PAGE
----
Top 7 Pet Poisons on the Fleurieu


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Top 7 pet poisons on the Fleurieu.

My mind got ticking the other day as I read yet another list of the top 10 things that can be poisonous for your pets.  I mentally tallied up the numbers of poisonings that we see locally and found that it differed dramatically from most the information out there.  The other reason I started thinking about it was that I noticed a sign in one of our local reserves explaining that more rabbit bait (Pindone) had been spread in the area.  Thankfully this is not a big deal for your pets as Dr Alan describes in this video blog:

 

 

 

So here it is…my top 7 poisons that affect cats and dog on the Fleurieu Peninsula:

  1. RATBAIT – this is by far the most common poison that we see locally. There are loads of different brands and varieties of ratbait but they are all similar in the way that they work; that is they are anticoagulants.  Derived from Warfarin, they stop your cat or dog’s ability to produce clotting factors, which, as the name suggests, help their blood to clot normally.  Affected animals therefore have bleeding problems.  Thankfully, with the appropriate intervention, rat bait poisoning should never be fatal.  If your dog (cats can eat the stuff too but very rarely – they are smart like that) eats ratbait, ring us straight away and we will guide you through the treatment process, which goes a little something like this:
    1. Make him or her vomit (we can do that for you)
    2. Revisit 72 hours later for a blood test to check that his or her blood is clotting normally
    3. If there is an abnormality, treat with the antidote (Vitamin K1) until there is no longer a problem!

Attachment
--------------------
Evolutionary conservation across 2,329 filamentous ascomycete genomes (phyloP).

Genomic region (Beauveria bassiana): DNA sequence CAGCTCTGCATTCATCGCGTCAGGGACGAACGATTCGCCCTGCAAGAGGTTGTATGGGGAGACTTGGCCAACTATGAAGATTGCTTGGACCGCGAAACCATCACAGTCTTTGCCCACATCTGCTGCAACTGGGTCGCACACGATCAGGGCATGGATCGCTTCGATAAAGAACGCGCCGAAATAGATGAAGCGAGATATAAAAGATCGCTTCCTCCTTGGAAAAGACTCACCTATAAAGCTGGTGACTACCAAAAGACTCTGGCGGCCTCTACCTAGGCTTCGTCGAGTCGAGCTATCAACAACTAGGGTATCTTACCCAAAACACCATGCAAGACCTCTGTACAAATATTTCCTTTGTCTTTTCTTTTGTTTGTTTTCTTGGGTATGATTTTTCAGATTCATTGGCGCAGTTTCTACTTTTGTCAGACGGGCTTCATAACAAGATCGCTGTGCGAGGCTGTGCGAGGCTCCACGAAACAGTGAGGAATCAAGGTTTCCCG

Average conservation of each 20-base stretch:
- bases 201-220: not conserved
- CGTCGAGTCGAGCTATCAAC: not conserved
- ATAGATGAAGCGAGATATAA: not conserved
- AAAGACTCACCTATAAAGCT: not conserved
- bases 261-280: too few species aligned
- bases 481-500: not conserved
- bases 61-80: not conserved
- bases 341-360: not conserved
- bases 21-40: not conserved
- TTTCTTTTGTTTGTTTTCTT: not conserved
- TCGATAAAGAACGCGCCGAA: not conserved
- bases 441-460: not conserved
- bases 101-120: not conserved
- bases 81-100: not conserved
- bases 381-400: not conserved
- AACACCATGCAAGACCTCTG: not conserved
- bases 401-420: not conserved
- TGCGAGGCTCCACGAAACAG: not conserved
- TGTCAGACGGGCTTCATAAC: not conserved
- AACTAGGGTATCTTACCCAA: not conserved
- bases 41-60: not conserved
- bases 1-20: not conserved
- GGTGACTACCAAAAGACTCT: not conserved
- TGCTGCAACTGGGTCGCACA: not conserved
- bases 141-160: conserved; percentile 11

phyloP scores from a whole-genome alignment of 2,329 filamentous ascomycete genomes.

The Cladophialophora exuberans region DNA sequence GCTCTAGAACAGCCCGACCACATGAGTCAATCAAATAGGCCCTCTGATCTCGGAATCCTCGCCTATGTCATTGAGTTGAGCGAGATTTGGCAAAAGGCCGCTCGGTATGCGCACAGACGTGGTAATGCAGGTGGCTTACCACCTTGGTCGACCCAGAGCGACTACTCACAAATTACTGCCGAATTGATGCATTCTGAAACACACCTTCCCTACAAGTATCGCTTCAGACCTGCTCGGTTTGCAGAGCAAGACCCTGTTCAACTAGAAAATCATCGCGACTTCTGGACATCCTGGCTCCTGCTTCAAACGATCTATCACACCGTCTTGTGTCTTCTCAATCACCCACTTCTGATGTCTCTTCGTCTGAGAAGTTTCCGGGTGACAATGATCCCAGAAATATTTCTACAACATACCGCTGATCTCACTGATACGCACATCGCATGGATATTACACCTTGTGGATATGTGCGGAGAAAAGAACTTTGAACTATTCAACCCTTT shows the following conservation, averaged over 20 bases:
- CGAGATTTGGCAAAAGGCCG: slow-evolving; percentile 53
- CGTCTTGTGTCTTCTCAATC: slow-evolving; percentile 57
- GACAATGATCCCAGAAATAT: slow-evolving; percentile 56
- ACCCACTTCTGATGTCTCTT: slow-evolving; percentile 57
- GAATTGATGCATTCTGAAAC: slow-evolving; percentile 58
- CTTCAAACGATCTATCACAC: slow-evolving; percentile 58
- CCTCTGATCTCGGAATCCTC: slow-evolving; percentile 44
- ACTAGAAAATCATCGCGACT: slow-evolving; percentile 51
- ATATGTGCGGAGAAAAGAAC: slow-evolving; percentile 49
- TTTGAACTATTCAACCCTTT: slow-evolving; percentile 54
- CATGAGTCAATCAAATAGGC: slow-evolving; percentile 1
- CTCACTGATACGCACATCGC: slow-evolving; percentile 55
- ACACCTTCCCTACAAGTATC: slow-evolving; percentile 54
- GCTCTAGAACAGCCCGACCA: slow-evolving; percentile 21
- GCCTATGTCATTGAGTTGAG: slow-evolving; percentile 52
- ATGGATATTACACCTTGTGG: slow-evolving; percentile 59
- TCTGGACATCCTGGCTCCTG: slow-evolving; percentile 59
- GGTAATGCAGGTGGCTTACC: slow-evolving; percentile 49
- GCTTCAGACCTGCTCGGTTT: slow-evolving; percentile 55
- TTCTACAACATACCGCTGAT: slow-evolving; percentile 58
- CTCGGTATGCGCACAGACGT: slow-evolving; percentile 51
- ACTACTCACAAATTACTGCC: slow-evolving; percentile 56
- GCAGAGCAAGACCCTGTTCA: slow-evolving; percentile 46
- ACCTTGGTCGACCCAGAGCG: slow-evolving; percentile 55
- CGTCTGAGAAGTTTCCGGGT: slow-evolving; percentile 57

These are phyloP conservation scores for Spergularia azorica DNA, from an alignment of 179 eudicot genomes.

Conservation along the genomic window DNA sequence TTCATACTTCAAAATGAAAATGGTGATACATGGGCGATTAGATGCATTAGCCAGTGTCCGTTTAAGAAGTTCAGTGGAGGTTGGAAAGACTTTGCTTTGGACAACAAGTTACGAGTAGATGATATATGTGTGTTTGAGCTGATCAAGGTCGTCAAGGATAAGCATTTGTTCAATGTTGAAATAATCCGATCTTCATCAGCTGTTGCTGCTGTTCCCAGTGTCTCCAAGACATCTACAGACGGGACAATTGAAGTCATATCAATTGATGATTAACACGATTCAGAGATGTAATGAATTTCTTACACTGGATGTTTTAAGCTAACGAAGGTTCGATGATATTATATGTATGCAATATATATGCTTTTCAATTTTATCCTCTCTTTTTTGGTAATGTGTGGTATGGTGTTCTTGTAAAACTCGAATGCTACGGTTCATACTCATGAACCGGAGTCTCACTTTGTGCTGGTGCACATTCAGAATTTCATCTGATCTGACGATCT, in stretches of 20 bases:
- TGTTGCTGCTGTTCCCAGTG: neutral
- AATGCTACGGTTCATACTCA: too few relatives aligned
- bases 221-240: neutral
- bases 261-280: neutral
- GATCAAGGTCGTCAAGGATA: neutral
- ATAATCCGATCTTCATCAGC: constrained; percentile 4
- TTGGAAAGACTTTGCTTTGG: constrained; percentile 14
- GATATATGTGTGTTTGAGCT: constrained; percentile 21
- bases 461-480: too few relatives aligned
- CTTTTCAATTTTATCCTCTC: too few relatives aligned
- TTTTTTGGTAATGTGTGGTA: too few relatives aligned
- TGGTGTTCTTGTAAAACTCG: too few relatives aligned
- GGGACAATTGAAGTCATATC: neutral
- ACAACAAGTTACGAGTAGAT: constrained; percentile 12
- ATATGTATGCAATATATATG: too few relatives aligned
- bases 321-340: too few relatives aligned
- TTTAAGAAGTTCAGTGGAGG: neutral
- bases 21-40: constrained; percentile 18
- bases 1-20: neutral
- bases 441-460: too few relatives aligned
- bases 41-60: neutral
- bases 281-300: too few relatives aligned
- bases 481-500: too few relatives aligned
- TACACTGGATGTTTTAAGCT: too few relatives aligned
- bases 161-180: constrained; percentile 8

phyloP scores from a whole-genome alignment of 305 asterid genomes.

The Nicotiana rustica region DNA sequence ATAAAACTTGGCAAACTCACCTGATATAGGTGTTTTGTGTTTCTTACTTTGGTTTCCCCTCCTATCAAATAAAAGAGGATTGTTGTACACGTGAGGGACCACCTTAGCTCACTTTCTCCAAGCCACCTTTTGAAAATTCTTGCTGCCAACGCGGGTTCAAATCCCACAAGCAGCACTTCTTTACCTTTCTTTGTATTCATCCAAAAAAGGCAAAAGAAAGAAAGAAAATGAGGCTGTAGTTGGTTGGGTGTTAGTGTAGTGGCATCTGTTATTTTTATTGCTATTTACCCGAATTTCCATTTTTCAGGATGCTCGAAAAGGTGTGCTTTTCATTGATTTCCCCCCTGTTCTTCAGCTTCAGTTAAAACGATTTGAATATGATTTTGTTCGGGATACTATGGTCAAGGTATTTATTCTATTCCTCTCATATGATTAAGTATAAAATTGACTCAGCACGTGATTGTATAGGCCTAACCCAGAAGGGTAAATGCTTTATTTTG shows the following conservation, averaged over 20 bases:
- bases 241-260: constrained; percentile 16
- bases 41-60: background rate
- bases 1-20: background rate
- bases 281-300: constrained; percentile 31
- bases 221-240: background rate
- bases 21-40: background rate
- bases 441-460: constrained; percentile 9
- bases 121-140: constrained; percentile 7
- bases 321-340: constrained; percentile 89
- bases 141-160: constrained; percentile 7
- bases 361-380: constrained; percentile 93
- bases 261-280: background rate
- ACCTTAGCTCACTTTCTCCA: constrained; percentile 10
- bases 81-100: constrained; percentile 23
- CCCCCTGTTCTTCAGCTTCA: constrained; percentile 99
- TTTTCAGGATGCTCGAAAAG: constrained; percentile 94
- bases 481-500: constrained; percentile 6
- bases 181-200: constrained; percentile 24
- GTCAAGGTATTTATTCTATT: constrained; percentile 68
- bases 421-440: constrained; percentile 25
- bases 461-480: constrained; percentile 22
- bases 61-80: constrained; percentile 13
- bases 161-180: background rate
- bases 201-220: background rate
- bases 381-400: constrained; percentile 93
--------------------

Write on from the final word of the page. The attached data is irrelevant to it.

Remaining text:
4. Don’t believe any label that says “Pet Friendly"

     

      2.  GARBAGE POISONING – Maybe a slightly misleading name but a lot of dogs do in fact get this problem from eating garbage.  The most common source of garbage poisoning that we see is when a dog gets access to old food scraps (these are often under the house, left on the barbie, from a tipped-over bin….use your imagination and dogs will often find it).  Certain bacteria grow on these scraps and can produce a toxin that then affects your dog’s nervous system.  Patients generally start twitching and can progress to full body tremors and seizures.  If you are ever suspicious head straight in and ring us on the way as garbage poisoning can be fatal.

       

        3.  SNAIL BAIT POISONING – there are 2 types of snail bait but both can cause major problems in dogs and are potentially fatal.  Again, don’t believe the label that says the product is safe around dogs….it isn’t.  It doesn’t take much snail bait to cause a major problem in a pooch and there is no good at-home treatment so head straight in and let us know you are coming.  Depending on how much and how long ago the bait was ingested the treatment can be very intensive and there is a significant mortality rate. 

         

          4.  HUMAN DRUGS – Please don’t ever do this on purpose!  Sure, we use plenty of “human” drugs in our patients but always at the correct dose size and frequency.  Occasionally we will see a patient raid mum’s drug cupboard and have some serious issues.  Did you know a couple of Panadol can be enough to kill a cat?

           

            5.  INSECTICIDES – the most common culprit here is using a doggy flea product on a cat.  I have seen cats die from this in the past and let’s be honest, it’s an easy mistake to make.  Thankfully the more modern products have a higher safety margin but can still pose problems.

             

              6.  THE PATIENTS OWN MEDICATION! – Whether Fido raided the cupboard to find those yummy chewable pain killers or the husband accidentally gave the tablets twice a day instead of once, all medications can cause problems if too much is given.  Please be careful.

               

                7.  CHOCOLATE, AVOCADOS, MACADAMIAS, PLANTS, ONIONS (insert here many products that you find on easily googleable dog poison lists) – YES these and many more can all be toxic but in reality we rarely see them as a major problem in our practice.  We see many cases of sore bellies from chocolate overdose but rarely a true chocolate poisoning (which gives caffeine overdose type symptoms as you can read about in the newsletter).  Please avoid these products but it’s more important that you are aware of the common problems! 

                Until next time…


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